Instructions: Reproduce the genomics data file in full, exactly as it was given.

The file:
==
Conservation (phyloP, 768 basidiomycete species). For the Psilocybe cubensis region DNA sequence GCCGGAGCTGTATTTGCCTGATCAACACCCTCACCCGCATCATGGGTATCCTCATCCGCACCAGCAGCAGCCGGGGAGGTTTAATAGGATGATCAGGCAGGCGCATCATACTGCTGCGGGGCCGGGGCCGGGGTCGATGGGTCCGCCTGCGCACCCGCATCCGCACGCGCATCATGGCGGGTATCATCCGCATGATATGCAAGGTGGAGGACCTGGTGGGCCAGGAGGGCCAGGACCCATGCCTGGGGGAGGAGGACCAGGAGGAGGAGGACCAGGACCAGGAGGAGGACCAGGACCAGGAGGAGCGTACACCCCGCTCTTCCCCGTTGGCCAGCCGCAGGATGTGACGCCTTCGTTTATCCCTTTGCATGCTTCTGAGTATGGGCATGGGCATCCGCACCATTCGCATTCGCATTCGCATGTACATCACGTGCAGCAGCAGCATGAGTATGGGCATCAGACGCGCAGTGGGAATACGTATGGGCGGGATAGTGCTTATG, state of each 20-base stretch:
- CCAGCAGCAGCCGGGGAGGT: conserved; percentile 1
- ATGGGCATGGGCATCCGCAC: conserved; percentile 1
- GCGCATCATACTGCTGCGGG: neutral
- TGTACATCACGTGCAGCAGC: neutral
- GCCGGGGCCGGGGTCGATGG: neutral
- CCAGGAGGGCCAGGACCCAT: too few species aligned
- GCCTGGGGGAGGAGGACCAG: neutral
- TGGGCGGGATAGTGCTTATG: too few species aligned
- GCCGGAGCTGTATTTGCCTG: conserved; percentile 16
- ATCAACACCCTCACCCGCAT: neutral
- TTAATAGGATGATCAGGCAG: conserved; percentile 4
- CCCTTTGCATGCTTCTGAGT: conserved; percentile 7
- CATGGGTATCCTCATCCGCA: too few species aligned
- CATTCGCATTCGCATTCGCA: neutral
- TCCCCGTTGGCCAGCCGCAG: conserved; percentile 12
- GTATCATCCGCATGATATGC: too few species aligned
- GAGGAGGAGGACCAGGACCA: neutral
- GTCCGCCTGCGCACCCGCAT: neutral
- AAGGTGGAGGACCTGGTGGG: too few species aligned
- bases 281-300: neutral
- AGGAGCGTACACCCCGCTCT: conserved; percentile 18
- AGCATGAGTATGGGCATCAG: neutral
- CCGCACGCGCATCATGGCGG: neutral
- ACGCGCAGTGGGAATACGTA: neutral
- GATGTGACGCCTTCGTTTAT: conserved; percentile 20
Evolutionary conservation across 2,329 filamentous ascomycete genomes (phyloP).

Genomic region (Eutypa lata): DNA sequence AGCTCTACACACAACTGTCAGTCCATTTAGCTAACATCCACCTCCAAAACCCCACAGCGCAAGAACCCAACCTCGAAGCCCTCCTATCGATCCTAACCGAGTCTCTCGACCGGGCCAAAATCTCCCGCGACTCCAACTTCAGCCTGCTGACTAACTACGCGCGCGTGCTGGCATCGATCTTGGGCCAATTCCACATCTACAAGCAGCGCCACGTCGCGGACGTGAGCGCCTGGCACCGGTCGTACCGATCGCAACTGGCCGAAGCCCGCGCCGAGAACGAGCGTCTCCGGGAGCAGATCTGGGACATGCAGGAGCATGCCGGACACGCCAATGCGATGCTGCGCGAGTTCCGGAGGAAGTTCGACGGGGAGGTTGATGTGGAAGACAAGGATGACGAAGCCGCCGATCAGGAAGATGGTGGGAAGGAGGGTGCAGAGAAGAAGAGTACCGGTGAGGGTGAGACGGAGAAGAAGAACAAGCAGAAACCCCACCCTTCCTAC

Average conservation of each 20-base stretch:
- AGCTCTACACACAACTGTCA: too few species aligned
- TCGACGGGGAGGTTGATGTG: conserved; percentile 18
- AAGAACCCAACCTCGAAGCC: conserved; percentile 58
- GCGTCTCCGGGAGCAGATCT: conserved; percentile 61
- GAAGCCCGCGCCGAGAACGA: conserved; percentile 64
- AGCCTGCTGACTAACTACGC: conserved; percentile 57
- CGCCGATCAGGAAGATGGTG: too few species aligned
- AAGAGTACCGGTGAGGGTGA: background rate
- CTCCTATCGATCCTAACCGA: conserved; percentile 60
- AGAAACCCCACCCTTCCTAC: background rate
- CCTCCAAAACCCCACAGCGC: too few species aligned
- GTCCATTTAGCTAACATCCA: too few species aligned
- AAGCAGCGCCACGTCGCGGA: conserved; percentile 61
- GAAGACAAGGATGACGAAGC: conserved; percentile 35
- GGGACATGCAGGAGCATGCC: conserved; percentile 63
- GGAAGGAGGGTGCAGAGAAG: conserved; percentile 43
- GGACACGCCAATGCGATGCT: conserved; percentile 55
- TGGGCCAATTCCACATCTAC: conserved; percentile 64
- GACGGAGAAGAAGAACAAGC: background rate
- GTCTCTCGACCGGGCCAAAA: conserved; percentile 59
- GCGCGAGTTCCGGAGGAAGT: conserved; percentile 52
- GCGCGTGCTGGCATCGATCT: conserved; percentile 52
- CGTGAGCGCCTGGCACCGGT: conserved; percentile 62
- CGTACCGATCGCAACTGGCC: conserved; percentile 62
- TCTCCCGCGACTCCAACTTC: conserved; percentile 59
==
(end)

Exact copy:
Conservation (phyloP, 768 basidiomycete species). For the Psilocybe cubensis region DNA sequence GCCGGAGCTGTATTTGCCTGATCAACACCCTCACCCGCATCATGGGTATCCTCATCCGCACCAGCAGCAGCCGGGGAGGTTTAATAGGATGATCAGGCAGGCGCATCATACTGCTGCGGGGCCGGGGCCGGGGTCGATGGGTCCGCCTGCGCACCCGCATCCGCACGCGCATCATGGCGGGTATCATCCGCATGATATGCAAGGTGGAGGACCTGGTGGGCCAGGAGGGCCAGGACCCATGCCTGGGGGAGGAGGACCAGGAGGAGGAGGACCAGGACCAGGAGGAGGACCAGGACCAGGAGGAGCGTACACCCCGCTCTTCCCCGTTGGCCAGCCGCAGGATGTGACGCCTTCGTTTATCCCTTTGCATGCTTCTGAGTATGGGCATGGGCATCCGCACCATTCGCATTCGCATTCGCATGTACATCACGTGCAGCAGCAGCATGAGTATGGGCATCAGACGCGCAGTGGGAATACGTATGGGCGGGATAGTGCTTATG, state of each 20-base stretch:
- CCAGCAGCAGCCGGGGAGGT: conserved; percentile 1
- ATGGGCATGGGCATCCGCAC: conserved; percentile 1
- GCGCATCATACTGCTGCGGG: neutral
- TGTACATCACGTGCAGCAGC: neutral
- GCCGGGGCCGGGGTCGATGG: neutral
- CCAGGAGGGCCAGGACCCAT: too few species aligned
- GCCTGGGGGAGGAGGACCAG: neutral
- TGGGCGGGATAGTGCTTATG: too few species aligned
- GCCGGAGCTGTATTTGCCTG: conserved; percentile 16
- ATCAACACCCTCACCCGCAT: neutral
- TTAATAGGATGATCAGGCAG: conserved; percentile 4
- CCCTTTGCATGCTTCTGAGT: conserved; percentile 7
- CATGGGTATCCTCATCCGCA: too few species aligned
- CATTCGCATTCGCATTCGCA: neutral
- TCCCCGTTGGCCAGCCGCAG: conserved; percentile 12
- GTATCATCCGCATGATATGC: too few species aligned
- GAGGAGGAGGACCAGGACCA: neutral
- GTCCGCCTGCGCACCCGCAT: neutral
- AAGGTGGAGGACCTGGTGGG: too few species aligned
- bases 281-300: neutral
- AGGAGCGTACACCCCGCTCT: conserved; percentile 18
- AGCATGAGTATGGGCATCAG: neutral
- CCGCACGCGCATCATGGCGG: neutral
- ACGCGCAGTGGGAATACGTA: neutral
- GATGTGACGCCTTCGTTTAT: conserved; percentile 20
Evolutionary conservation across 2,329 filamentous ascomycete genomes (phyloP).

Genomic region (Eutypa lata): DNA sequence AGCTCTACACACAACTGTCAGTCCATTTAGCTAACATCCACCTCCAAAACCCCACAGCGCAAGAACCCAACCTCGAAGCCCTCCTATCGATCCTAACCGAGTCTCTCGACCGGGCCAAAATCTCCCGCGACTCCAACTTCAGCCTGCTGACTAACTACGCGCGCGTGCTGGCATCGATCTTGGGCCAATTCCACATCTACAAGCAGCGCCACGTCGCGGACGTGAGCGCCTGGCACCGGTCGTACCGATCGCAACTGGCCGAAGCCCGCGCCGAGAACGAGCGTCTCCGGGAGCAGATCTGGGACATGCAGGAGCATGCCGGACACGCCAATGCGATGCTGCGCGAGTTCCGGAGGAAGTTCGACGGGGAGGTTGATGTGGAAGACAAGGATGACGAAGCCGCCGATCAGGAAGATGGTGGGAAGGAGGGTGCAGAGAAGAAGAGTACCGGTGAGGGTGAGACGGAGAAGAAGAACAAGCAGAAACCCCACCCTTCCTAC

Average conservation of each 20-base stretch:
- AGCTCTACACACAACTGTCA: too few species aligned
- TCGACGGGGAGGTTGATGTG: conserved; percentile 18
- AAGAACCCAACCTCGAAGCC: conserved; percentile 58
- GCGTCTCCGGGAGCAGATCT: conserved; percentile 61
- GAAGCCCGCGCCGAGAACGA: conserved; percentile 64
- AGCCTGCTGACTAACTACGC: conserved; percentile 57
- CGCCGATCAGGAAGATGGTG: too few species aligned
- AAGAGTACCGGTGAGGGTGA: background rate
- CTCCTATCGATCCTAACCGA: conserved; percentile 60
- AGAAACCCCACCCTTCCTAC: background rate
- CCTCCAAAACCCCACAGCGC: too few species aligned
- GTCCATTTAGCTAACATCCA: too few species aligned
- AAGCAGCGCCACGTCGCGGA: conserved; percentile 61
- GAAGACAAGGATGACGAAGC: conserved; percentile 35
- GGGACATGCAGGAGCATGCC: conserved; percentile 63
- GGAAGGAGGGTGCAGAGAAG: conserved; percentile 43
- GGACACGCCAATGCGATGCT: conserved; percentile 55
- TGGGCCAATTCCACATCTAC: conserved; percentile 64
- GACGGAGAAGAAGAACAAGC: background rate
- GTCTCTCGACCGGGCCAAAA: conserved; percentile 59
- GCGCGAGTTCCGGAGGAAGT: conserved; percentile 52
- GCGCGTGCTGGCATCGATCT: conserved; percentile 52
- CGTGAGCGCCTGGCACCGGT: conserved; percentile 62
- CGTACCGATCGCAACTGGCC: conserved; percentile 62
- TCTCCCGCGACTCCAACTTC: conserved; percentile 59